I remember I was student teaching. I was in a 3rd-grade class. This was before facebook, twitter, text messages, Instagram etc. My class was at PE and a teacher came in and said the twin towers had a plane crash into them. What a tragedy we all thought. How horrible. We did have one computer in our classroom so I logged in and went to CNN. The screen before me was an awful sight. Flames. People in sheer panic. Utter chaos. Then the next plane hit and realized what it really was. An attack on American soil. Lack of communication was the worst part. We as teachers were in school with the children. What do we tell them? Do we tell them? Many go home to an empty house. Will they turn on their favorite cartoon this afternoon and be hit face on with a tragedy unfolding? All I wanted to do was go home and turn on the television. I wanted to find out the whole story. Getting bits and pieces was tough. School ended and I went home. My sister and I were glued to the television. Her two small kids playing in the other room completely careless. As the story unfolded we saw picture after picture of people fleeing. Of people in shock. Of heroes running towards the flames…some to not make it back out again. Channel after channel reporting. No afternoon programming. No evening programming. Only coverage. This lasted for weeks! Such a sense of need for family and community.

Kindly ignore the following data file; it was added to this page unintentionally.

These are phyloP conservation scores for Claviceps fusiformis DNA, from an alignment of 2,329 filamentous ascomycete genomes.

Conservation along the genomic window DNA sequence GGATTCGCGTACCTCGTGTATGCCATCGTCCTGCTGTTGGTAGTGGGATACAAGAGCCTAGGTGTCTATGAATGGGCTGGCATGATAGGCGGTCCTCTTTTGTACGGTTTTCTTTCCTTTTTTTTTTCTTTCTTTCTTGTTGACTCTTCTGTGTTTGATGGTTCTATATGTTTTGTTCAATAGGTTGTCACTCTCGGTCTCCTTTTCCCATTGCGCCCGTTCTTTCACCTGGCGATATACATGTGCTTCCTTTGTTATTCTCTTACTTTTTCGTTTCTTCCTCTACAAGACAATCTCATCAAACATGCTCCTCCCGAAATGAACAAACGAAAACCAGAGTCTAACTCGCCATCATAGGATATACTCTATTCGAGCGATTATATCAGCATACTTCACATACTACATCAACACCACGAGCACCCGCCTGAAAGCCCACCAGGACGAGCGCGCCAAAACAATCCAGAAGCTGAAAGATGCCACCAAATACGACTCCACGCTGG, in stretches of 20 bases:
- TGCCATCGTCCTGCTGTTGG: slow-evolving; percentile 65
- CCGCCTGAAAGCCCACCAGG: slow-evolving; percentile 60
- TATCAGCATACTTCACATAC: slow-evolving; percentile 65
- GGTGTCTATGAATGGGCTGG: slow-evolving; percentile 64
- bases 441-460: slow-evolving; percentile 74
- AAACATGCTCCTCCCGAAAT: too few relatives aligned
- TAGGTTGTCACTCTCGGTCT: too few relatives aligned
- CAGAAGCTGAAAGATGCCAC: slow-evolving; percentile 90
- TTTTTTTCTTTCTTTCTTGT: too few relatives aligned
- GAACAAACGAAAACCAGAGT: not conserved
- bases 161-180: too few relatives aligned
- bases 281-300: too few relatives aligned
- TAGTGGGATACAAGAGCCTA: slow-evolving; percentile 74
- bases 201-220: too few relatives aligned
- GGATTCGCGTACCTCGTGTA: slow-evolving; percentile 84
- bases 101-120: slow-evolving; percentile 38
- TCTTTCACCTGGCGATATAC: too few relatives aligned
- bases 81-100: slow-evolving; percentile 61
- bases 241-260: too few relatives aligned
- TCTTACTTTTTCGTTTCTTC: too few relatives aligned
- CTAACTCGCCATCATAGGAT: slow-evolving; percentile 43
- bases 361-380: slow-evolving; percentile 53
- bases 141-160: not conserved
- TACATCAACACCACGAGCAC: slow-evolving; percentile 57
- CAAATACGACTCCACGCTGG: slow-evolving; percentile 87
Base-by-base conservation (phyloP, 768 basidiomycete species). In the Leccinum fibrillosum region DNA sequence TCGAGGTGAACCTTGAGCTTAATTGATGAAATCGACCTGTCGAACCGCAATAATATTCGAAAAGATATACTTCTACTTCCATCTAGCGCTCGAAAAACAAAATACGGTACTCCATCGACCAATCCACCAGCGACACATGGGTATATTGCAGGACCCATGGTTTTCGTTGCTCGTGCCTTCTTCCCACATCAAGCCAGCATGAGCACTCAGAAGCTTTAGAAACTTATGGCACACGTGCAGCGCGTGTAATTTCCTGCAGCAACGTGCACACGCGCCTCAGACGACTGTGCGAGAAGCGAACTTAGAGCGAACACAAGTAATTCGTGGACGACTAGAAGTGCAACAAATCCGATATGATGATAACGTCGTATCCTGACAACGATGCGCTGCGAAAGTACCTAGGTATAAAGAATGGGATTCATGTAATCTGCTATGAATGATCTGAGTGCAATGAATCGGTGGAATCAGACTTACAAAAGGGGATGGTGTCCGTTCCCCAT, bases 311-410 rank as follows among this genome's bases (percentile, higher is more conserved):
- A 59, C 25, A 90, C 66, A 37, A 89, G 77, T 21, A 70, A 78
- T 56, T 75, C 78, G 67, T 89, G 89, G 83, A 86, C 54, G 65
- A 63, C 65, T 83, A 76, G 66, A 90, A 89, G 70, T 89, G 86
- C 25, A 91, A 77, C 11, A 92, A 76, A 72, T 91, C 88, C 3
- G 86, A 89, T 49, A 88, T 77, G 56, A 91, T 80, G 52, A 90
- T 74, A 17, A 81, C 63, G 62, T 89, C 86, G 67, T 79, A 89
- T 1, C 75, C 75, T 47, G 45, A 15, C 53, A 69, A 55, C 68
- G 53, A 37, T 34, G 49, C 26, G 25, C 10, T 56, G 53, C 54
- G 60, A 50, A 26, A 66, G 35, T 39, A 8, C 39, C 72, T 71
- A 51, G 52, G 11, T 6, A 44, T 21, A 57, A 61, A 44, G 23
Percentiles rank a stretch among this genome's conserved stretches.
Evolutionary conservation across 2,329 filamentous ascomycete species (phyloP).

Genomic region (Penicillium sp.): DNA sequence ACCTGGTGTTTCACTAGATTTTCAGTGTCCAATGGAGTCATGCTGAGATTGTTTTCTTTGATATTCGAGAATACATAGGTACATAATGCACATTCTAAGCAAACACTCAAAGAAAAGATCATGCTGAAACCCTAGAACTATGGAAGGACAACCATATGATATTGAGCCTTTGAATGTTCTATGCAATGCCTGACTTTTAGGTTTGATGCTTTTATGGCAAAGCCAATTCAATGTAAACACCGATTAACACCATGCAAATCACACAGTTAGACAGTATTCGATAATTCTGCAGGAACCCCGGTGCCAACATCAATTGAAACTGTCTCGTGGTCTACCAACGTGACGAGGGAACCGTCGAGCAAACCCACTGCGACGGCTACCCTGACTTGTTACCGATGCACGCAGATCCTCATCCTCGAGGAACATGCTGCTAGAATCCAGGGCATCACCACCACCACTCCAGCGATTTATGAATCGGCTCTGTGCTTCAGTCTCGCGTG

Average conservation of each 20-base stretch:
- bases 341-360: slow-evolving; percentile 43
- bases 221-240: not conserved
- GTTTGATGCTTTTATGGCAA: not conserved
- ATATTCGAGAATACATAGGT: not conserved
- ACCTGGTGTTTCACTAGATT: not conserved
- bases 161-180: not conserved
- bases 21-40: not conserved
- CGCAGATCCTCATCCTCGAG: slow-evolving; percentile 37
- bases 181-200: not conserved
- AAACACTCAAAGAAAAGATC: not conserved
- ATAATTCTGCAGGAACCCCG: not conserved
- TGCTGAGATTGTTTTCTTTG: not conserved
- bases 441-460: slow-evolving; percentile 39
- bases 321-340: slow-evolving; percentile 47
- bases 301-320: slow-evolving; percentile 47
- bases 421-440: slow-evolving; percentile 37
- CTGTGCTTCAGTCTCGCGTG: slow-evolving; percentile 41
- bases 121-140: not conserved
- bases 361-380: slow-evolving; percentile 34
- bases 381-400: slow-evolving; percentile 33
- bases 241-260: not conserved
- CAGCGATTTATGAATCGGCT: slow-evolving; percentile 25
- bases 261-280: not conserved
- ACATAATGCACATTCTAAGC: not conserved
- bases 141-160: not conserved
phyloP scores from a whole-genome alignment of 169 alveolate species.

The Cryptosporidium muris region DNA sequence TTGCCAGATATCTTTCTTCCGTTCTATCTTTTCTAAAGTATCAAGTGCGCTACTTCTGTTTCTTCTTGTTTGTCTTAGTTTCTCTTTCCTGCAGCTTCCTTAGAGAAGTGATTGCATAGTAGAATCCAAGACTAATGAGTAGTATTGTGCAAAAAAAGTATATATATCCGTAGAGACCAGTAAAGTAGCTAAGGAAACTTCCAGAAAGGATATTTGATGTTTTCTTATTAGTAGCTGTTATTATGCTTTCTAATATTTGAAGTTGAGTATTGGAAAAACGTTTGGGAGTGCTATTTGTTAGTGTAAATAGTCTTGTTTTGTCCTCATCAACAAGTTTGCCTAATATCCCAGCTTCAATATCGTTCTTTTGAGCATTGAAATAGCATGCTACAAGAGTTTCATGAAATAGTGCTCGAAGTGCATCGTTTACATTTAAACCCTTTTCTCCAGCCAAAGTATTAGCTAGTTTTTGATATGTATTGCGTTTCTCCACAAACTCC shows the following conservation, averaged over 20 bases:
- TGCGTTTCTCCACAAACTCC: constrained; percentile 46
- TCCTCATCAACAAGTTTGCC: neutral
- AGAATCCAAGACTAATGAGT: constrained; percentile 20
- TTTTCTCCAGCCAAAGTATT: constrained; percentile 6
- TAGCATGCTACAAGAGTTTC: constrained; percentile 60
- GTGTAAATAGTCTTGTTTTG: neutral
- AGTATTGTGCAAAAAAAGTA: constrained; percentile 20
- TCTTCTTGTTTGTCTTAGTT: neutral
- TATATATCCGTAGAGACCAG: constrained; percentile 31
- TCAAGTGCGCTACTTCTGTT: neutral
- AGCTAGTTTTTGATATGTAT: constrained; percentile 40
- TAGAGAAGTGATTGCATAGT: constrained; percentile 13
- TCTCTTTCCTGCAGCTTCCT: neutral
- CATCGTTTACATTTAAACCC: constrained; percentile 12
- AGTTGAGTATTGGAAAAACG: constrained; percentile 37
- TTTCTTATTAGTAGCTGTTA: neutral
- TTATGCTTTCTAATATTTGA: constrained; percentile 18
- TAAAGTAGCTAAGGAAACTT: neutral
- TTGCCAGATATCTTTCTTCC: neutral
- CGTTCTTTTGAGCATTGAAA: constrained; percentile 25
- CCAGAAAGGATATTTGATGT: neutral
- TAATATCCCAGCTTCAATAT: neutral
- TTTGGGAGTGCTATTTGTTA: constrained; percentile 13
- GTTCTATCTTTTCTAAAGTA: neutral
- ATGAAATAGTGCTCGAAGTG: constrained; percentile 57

Fast forward 17 years. Here we are. As I log onto my computer this morning there is only a short bit on Yahoo. Images from 9/11 then and now. That is what it has come to. After thousands lost their lives. After so many families were forever changed. After a complete overhaul of airport security, this is what it has come to…a small bit on the news page.
Well, I won’t forget! As I had my first graders stand and say the pledge we took some extra time to remember this date 17 years ago. They may be small but they have the ability of compassion. I won’t forget the legacy of the heroes that carry on today in the faces of the new crew of firemen, first responders, and police. Why is this important? In the words of George Santayana (1863-1952), who, in his Reason in Common Sense, The Life of Reason, Vol.1, wrote: “Those who cannot remember the past are condemned to repeat it.” This type of tragedy was new to us at that time. However in our lives today our students, OUR KIDS, are faced with tragedy. Maybe, just maybe by remembering and learning from the past we can create a better future.
I will not forget!